In what has become an increasingly grim daily routine, health officials in South Carolina on Tuesday announced the latest confirmed or presumed positive coronavirus tests – adding to an escalating total as the Palmetto State approaches an initial peak with regard to the first wave of the deadly virus.
The South Carolina Department of Health and Environmental Control (SCDHEC) announced 187 new cases on Tuesday – bringing the statewide total to 2,417 positive cases since data first began being released early last month.
SCDHEC also announced three additional coronavirus-related fatalities since its Monday update, bringing the statewide death toll to 51 – again, since the data first began to be tracked (which is a key distinction). According to the agency, all three of the newly announced fatalities involved “patients who were elderly with underlying health conditions.”
In addition to the latest data regarding positive tests, SCDHEC announced that a total of 21,263 negative tests had been conducted in the state – 7,182 at the agency’s public health laboratory and 14,081 at private labs.
Richland county led the state with 340 confirmed cases (29 more than yesterday), just ahead of Charleston county with 305 confirmed cases (five more than yesterday). Greenville county – the most populous region of the Palmetto Upstate – had 214 confirmed cases (ten more than yesterday).
The biggest county-level spike in cases on Tuesday came from Spartanburg county, which borders Greenville to the east. According to SCDHEC, there were 32 new cases in Spartanburg since yesterday’s release – bringing its total to 120 since data first began being tracked.
Kershaw county, the original epicenter for the virus in the state, saw seven new cases reported on Tuesday – bringing its total to 159 (fifth-highest in the state).
To view the spread of the virus geographically, here is the latest “heat map” provided by SCDHEC …
(Click to view)
The good news? South Carolina’s hospitals appear to be well-equipped to handle the first wave of the virus – which according to the latest models should arrive sometime between April 25-29, 2020.
As of this writing, SCDHEC is reporting 5,594 available hospital beds across the state – with 6,376 beds currently in use (a 53.3 percent statewide hospital bed utilization rate). According to the agency, “the overall trend this week has been (toward) greater hospital bed availability, specifically a five percent decrease in hospital bed utilization since March 23.”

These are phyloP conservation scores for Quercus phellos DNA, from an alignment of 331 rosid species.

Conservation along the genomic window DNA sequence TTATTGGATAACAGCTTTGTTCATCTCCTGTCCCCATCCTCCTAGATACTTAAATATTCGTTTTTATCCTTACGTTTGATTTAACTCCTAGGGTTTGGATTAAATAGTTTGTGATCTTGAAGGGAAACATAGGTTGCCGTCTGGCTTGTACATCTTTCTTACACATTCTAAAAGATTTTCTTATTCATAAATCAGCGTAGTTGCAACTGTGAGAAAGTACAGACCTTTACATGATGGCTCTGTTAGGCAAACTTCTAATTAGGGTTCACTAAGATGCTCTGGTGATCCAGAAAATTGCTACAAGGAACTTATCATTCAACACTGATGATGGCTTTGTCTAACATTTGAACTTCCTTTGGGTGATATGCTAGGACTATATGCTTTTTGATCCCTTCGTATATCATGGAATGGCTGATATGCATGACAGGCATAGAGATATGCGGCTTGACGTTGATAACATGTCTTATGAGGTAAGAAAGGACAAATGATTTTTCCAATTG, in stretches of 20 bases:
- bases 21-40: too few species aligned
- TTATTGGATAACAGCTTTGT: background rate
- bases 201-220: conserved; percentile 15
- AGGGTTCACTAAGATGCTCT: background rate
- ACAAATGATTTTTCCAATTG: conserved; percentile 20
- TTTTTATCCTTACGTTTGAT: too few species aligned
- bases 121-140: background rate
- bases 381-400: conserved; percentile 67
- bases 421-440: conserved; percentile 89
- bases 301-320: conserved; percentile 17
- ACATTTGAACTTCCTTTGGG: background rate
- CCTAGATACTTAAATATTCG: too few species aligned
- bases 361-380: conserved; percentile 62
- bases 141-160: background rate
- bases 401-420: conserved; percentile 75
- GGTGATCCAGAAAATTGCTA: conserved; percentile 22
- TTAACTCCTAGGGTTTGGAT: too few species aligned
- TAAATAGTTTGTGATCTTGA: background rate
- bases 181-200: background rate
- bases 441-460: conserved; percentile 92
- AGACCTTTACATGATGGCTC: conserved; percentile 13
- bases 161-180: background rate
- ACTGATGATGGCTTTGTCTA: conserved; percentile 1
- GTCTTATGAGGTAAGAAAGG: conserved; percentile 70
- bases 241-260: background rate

According to widely watched projections from the Institute for Health Metrics and Evaluation (IHME) in Seattle, Washington, South Carolina is expected to see a total of 442 coronavirus-related deaths by June 1 – well below the 1,093 deaths the forecast models were originally predicting.
For comparison purposes, there were 292 deaths in South Carolina during 2017-2018 flu season – the most recent season for which complete data is available. According to the S.C. Department of Health and Environmental Control (SCDHEC), that was a “severe season.”
Curiously, South Carolina governor Henry McMaster – who had been badgered for weeks to issue a “stay-at-home” order for the Palmetto State – waited until coronavirus projections dropped dramatically to finally relent and give the order.
According to our sources, McMaster felt compelled to issue his order – which took effect at 5:00 p.m. EDT on Tuesday – after efforts to gin up legislative support for his original position were unsuccessful.
(Click to view)
(Via: S.C. Governor’s Office)
Prior to issuing the order, McMaster (above) had drawn praise from conservatives for declining to completely shutter his state’s economy in response to the pandemic.
On Tuesday, some of those who had been touting the governor were sounding a decidedly different tone.
“Feckless,” one former McMaster backer told us.
This news outlet argued previously in favor of a broadly defined stay-at-home order similar to the one McMaster ultimately adopted, however we expressed “serious doubts as to whether it will do much of anything to change the situation on the ground.”
More importantly, we expressed doubts as to the enforceability of such an order.
We are not going to pile on McMaster for his decision, though. Once again, trying to assess the true spread of this virus – which originated in Wuhan, China last fall – is an inexact science.
Just as we believe potentially hundreds of thousands of Americans were previously infected by this virus prior to the official “counts,” it also stands to reason that potentially thousands of Americans (and dozens of South Carolinians) died from it before the official “death toll” began.
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